“It was a bunch of kids — we all kinda grew up together. Out of the starting nine, six or seven were from Birmingham or Tuscaloosa so it was kind of a local team.”

After sitting on the bench his freshman season and being listed as a third baseman — the position he played in high school — on the roster, Major League Baseball Hall of Famer coach Joe Sewell moved Ranelli over to shortstop his sophomore year.

Joe Sewell Cleveland Indians
Society for American Baseball Research

He took to his new position like a fish in water, and was All-SEC at the position in both his junior and senior seasons.

“I hadn’t played shortstop since I was 14 or 15 years old and went back to shortstop and it was kind of my position to be honest,” Ranelli said. “I was really pretty good at it.”

Sewell was reaching the end of his time as coach at Alabama, but he believed in his young shortstop and his teammates. After winning two World Series with the Cleveland Indians in 1920 and the New York Yankees in 1932, Sewell was preparing to hang up his cap. However, he wanted to see his 1968 team to the end.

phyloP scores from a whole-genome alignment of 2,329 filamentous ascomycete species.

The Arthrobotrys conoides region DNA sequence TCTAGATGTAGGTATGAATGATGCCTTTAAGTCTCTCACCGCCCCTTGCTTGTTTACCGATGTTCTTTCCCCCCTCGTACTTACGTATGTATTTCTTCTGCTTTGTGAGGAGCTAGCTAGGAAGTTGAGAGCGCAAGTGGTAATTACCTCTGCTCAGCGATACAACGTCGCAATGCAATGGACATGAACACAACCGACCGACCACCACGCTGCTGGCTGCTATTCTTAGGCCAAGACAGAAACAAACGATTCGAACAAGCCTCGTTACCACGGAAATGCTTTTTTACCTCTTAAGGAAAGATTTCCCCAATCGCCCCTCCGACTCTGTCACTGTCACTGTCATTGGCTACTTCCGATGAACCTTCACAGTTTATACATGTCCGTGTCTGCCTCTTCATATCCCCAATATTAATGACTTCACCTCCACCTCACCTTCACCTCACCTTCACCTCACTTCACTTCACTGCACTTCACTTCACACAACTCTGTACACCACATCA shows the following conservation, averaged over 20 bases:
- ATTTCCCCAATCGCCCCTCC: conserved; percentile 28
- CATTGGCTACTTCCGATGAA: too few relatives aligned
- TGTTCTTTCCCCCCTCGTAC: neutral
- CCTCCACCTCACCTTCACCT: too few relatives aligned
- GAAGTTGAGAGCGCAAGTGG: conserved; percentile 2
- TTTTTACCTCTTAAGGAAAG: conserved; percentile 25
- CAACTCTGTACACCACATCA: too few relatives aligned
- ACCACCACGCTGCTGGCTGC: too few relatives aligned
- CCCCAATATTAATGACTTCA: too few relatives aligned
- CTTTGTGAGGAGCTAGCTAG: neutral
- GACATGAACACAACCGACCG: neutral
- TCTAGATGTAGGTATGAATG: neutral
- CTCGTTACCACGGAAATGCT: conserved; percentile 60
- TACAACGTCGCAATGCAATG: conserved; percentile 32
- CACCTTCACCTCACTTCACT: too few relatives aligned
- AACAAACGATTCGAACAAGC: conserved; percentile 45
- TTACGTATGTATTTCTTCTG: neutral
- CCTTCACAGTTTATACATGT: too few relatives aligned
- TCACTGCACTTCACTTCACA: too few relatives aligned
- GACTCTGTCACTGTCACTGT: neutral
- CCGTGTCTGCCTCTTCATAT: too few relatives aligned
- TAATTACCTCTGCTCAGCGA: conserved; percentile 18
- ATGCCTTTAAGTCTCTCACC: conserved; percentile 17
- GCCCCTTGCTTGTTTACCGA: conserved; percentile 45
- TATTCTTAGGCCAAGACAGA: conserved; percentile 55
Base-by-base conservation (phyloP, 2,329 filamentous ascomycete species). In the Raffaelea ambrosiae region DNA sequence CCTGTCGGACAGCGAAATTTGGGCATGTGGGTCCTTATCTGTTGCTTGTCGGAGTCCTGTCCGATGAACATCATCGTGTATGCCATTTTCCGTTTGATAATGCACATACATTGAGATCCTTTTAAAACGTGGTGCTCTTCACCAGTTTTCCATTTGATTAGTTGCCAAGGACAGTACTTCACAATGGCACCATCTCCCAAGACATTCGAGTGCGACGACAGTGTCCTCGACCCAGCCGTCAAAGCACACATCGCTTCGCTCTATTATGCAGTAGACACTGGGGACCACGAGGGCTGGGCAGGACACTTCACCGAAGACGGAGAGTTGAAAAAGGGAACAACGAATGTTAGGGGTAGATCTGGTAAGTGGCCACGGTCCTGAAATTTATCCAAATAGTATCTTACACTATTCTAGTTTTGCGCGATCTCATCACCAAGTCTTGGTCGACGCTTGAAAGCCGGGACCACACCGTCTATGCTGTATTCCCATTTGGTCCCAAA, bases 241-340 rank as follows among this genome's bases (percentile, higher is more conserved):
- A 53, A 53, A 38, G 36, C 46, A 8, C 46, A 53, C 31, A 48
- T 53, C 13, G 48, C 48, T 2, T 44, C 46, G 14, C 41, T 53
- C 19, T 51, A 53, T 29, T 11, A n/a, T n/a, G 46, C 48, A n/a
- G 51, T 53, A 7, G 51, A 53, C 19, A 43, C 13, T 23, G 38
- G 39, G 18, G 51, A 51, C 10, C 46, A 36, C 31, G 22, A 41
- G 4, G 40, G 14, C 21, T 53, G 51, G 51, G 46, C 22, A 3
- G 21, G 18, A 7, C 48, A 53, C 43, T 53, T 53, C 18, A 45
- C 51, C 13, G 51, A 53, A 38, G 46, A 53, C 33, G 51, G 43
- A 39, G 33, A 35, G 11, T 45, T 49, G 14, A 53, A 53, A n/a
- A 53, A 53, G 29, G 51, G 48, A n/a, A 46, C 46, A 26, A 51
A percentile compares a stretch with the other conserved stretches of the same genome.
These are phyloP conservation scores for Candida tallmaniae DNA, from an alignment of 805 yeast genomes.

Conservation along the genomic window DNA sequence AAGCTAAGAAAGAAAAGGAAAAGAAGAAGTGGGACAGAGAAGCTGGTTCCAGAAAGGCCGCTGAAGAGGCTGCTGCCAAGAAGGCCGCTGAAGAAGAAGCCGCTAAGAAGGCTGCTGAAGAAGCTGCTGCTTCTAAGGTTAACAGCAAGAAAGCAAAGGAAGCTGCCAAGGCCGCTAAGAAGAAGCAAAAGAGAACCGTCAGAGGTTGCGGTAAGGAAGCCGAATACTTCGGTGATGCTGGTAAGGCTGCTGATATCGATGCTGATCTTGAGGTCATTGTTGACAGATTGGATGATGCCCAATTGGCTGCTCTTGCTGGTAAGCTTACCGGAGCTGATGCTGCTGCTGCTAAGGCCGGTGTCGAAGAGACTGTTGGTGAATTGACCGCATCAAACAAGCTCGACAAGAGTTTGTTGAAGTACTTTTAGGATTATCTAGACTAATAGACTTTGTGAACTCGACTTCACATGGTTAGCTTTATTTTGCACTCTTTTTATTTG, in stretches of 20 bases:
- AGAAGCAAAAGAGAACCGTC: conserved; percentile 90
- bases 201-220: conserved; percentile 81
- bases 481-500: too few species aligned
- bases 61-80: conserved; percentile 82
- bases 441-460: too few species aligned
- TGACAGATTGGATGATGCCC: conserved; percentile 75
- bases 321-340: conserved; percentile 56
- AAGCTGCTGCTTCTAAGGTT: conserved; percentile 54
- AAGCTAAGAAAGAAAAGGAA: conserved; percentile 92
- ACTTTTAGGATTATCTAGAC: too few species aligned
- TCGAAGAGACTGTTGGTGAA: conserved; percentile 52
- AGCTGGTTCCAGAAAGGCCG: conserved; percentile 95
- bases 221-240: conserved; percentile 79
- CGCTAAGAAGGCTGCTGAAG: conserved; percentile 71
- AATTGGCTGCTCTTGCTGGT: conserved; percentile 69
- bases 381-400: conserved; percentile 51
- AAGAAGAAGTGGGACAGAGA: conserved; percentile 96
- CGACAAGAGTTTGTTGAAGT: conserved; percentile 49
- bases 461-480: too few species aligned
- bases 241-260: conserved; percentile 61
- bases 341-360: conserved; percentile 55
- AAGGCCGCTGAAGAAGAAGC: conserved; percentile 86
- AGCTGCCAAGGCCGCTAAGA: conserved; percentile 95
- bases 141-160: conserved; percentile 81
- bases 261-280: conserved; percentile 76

“It as quite an honor to play for him,” Ranelli said. “He was quite a man and just was a lot of fun. We had a lot of fun.”

In 1968, the Crimson Tide won the SEC western division in a single-game playoff over LSU, the first time in conference history that two teams had finished the regular season in a tie. Following a coin flip, Ranelli and his teammates travelled to Baton Rouge to face the Tigers. After defeating them 6-4, the Crimson Tide only had one team in-between them and the SEC title: Florida.